It is now clear that we have moved beyond recovery and are proving our ability to grow compared to pre-pandemic levels, which is what really matters.
Second, we shouldn’t compare apples with oranges. The tech companies are way bigger than we will ever be. S4 is in niche markets on segments where we are growing at the same pace, like Epsilon
We are starting to see some sectors and countries suffer from labour shortages, supply chain disruption and rising inflation. Are you seeing any impact already on client behaviour? How much do you worry that this disruption could harm the economic recovery? Is there any upside to inflation – for example, if clients invest in their brands to justify price increases and encourage consumers to buy their products?
In Q3 we have not seen any impact from supply chain shortages or rising inflation when it comes to investment. Some sectors, like the automotive industry, are definitely seeing supply chain disruption, and we are by our clients’ side, making sure they can manage their product portfolio in the best way, helping them to maximise their investment depending on their inventory, and bringing them the right level of expertise and flexibility.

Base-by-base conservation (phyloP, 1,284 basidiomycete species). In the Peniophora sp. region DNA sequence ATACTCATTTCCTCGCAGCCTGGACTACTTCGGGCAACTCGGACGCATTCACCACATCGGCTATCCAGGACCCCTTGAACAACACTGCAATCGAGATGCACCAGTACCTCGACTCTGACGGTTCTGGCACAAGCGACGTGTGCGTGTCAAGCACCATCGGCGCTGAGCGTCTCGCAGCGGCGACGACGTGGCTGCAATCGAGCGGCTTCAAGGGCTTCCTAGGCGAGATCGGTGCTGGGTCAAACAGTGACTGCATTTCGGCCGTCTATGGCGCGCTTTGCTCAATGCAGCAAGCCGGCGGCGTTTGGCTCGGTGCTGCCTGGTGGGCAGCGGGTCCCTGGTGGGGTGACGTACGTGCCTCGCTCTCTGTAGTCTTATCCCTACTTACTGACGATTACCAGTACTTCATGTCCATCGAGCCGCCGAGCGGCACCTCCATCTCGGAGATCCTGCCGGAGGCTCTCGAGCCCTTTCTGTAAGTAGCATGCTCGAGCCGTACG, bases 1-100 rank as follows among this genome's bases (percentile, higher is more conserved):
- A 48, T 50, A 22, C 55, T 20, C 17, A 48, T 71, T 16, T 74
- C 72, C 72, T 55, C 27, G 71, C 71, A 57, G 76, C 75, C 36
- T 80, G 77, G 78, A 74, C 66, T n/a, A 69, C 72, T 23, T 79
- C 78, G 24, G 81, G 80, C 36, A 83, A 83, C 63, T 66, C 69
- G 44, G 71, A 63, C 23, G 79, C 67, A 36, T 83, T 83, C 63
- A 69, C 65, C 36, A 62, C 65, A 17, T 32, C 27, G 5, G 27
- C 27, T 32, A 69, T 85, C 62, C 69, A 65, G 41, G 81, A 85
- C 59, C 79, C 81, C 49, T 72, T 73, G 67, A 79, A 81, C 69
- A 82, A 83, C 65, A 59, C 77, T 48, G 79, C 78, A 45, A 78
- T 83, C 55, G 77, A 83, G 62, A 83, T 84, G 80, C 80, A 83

As for inflation, we haven’t seen any impact here either, but there is no doubt that investing in your brand to justify your premium is always the right call to make.
There have been a lot of new-business reviews this year. How do you decide whether to pitch when there is so much up for review? Are you being more picky? And do you see pitch activity continuing at the same levels in 2022?
Even in a very busy new-business period, we never forget that the first thing that matters is our existing clients. Particularly in these challenging times, we owe it to them to ensure our partnership is stronger than ever. So, yes, we are making sure we choose our new-business battles carefully. But when we are in, we are all in, and our rule is simple: the people who present are the people who will deliver.
With this approach and our differentiated model we have been leading the new-business rankings over the past three years, and are seeing a real acceleration in 2021 with wins like Stellantis globally, Samsung in the US, L’Oréal in China, Planet Fitness, TD Bank’s North America media and Walmart’s US data and media business.
Some pitches are taking 12 months and are costly, even when they are conducted by video instead of face to face. Do you have any advice for clients and pitch consultants about running long reviews?